“It is what you read when you don’t have to that determines what you will be when you can’t help it.” — Oscar Wilde
Author/Editor: Naomi Wolf
Purchased: Open Books, Chicago, IL (signed copy for $4.00! It’s made out to a man called Tim, but hey!)
The Beauty Myth, Naomi Wolf’s best-selling 1990s feminist manifesto on the ways in which female behavior is constrained in the pursuit of “beauty,” is so powerful and absolutely spot-on that it makes it hard for us to pan her 2012 book, Vagina: A New Biography even though the text stinks of gender essentialism and new-agey yoni worship best left to the coffeehouse open mic night. So, for the purposes of this review, let’s pretend The Beauty Myth, Wolf’s first novel for which she gained international fame as a spokesperson of third-wave feminism, is all we know about her. Because in the beginning were these words and these words are good indeed.
“The beauty myth is actually prescribing behavior and not appearance.”
Wolf asserts throughout Beauty Myth that as women gained power outside the home as a result of second-wave feminism and began to enter the workplace in droves, more exacting standards of appearance were imposed upon their further success. Want to get hired? Land an important client? Snag a promotion? Simply keep your job? Better have your hair, nails, skin, weight, and wardrobe in flawless condition. A set of constantly-shifting standards combined with a no-win balancing act between looking “too attractive” and opening oneself up to legally-protected sexual harassment and “not attractive enough” to keep one’s job is the result.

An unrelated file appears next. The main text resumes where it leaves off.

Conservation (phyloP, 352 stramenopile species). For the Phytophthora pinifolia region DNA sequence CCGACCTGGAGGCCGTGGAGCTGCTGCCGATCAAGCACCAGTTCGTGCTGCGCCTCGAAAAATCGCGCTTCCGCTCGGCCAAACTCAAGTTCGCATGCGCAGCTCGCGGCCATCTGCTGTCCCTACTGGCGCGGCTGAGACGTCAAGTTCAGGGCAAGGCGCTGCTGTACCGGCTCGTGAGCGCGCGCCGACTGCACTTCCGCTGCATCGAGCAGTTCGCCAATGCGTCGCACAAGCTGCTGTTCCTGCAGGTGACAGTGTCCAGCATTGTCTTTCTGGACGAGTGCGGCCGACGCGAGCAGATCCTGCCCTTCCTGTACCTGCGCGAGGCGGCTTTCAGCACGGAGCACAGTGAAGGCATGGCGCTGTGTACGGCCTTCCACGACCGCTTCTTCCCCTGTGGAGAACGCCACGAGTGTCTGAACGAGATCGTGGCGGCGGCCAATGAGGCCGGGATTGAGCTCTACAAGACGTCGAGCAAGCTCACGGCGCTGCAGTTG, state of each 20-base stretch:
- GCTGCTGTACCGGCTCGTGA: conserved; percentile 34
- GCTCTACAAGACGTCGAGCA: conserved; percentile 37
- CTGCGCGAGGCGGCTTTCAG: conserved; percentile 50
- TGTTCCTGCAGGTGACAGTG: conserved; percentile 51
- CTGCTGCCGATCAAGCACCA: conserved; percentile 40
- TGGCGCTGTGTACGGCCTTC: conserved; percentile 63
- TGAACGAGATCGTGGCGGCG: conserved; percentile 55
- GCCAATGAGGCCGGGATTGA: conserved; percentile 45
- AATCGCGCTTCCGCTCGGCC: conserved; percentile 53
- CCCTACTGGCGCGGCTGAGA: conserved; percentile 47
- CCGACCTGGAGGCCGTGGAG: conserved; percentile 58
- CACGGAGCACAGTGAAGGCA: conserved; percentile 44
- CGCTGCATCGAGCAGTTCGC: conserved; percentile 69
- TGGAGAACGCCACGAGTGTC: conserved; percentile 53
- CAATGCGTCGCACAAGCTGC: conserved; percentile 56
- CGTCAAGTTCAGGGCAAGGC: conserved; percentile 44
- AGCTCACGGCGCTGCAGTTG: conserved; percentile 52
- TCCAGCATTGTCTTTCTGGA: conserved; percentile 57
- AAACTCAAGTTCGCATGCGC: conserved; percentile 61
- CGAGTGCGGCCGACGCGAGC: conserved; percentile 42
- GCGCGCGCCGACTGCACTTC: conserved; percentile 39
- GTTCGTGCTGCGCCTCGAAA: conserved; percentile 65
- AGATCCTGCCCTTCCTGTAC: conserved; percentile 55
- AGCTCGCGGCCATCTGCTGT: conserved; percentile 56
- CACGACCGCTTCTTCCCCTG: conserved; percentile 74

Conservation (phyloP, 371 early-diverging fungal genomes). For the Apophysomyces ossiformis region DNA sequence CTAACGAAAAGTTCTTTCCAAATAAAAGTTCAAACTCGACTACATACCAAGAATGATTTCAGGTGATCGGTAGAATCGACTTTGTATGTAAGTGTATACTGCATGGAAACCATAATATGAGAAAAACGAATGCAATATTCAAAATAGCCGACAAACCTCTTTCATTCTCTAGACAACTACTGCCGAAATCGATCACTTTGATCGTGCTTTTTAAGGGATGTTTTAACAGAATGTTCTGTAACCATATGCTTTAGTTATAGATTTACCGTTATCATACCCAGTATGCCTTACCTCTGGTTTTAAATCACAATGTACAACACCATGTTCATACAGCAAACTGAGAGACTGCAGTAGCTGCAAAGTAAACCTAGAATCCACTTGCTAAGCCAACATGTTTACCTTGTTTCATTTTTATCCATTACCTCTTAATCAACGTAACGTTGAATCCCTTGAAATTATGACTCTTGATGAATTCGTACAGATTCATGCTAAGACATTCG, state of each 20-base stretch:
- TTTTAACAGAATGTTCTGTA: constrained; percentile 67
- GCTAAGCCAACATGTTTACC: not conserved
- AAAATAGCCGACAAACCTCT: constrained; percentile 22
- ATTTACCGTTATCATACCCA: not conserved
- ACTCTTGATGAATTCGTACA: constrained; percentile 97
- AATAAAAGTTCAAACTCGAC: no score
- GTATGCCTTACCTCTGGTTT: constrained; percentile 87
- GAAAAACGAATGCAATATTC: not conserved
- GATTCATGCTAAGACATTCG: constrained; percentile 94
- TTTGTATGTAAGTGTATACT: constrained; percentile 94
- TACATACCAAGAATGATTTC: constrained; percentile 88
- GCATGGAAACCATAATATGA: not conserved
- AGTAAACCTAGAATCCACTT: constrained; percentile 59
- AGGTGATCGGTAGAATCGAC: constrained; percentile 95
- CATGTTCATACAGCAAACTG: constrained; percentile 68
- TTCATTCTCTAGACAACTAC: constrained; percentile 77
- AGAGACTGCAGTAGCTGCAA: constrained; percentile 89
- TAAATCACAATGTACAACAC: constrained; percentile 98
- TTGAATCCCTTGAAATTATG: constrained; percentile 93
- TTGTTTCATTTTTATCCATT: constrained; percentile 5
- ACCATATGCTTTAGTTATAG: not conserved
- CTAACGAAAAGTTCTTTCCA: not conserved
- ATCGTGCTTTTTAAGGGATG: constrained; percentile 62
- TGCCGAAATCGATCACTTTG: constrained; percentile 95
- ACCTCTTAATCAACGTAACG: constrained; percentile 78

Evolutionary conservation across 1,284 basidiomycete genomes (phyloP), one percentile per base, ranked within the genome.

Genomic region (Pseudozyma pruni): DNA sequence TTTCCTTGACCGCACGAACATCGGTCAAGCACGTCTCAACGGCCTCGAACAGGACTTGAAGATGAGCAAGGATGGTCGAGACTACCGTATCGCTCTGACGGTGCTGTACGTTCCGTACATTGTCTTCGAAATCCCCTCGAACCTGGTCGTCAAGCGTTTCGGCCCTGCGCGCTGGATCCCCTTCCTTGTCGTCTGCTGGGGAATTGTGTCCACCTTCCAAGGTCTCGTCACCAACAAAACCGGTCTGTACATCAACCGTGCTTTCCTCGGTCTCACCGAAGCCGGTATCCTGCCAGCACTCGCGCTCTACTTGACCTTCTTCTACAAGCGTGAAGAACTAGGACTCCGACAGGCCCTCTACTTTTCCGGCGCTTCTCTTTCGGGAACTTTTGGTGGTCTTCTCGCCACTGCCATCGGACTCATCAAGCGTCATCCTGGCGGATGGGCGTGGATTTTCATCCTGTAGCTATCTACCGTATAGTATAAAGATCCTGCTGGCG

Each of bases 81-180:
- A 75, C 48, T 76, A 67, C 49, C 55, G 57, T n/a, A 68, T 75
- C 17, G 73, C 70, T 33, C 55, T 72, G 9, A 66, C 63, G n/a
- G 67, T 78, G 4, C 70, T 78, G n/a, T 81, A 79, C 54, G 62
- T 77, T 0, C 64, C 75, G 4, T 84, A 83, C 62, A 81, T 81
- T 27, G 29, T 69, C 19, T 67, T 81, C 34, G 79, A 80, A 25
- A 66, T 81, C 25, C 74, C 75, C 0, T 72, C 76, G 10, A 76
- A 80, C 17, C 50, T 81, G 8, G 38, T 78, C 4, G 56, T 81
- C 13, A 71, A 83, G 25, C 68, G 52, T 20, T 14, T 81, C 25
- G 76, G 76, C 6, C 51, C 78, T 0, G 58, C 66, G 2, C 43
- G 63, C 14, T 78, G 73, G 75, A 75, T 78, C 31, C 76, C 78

In the section entitled, “Work,” Wolf takes the reader through a number of American and British cases where this phenomenon demonstrates itself . . . such as Maureen Murphy and Eileen Davidson v. Stakis Leisure Ltd., where waitresses but not waiters were required to wear revealing uniforms, makeup, and nail-polish to, by the management’s own admission, “sexually draw male customers.” The case was dismissed as de minimis — too trivial to consider.
And indeed, before reading through a book like The Beauty Myth, perhaps these considerations of whether a feminist shaves her legs, applies lipstick, or visits the salon seem trivial. But Wolf’s goal is not to have her readers dump their make-up bags in the bin and ride happily into the clean-faced sunset. She herself acknowledges the fun and frivolous quality of some beauty treatments. I mean, who hasn’t applied hair dye after a breakup during a marathon of Real Housewives while eating ice cream out of the carton? No one.
“‘Natural’ and ‘unnatural’ are not the terms in question. The actual struggle is between pain and pleasure, freedom and compulsion.”
Rather, Wolf entreats us to examine the motivations behind our beauty rituals in an attempt to separate the diverting from the destructive. On a practical level, we know that even today beauty products are not required to be F.D.A.-approved before market release and that pain or discomfort is seen as a natural price to pay for being a woman. As Wolf says, “since there is a ‘background noise’ of harm around them, women aren’t seen to be hurt when they are hurt.” We grit our teeth at waxing time, clench our fists when the gynecologist inserts the speculum, cut ourselves shaving our legs in the shower, our eyes tear when we pluck our eyebrows . . . but we always say we’re fine when someone asks.
Society’s tacit acceptance of our pain, our eating disorders, the structural and physical violence committed against us — all combine to drain women of their energy and desire to connect with other women in order to “get angry or get organized.” The Beauty Myth, on the other hand, is a wonderfully-readable book that does just that — gets us just angry enough to, as poet Muriel Rukeyser says, tell the truth about our lives and split the world open.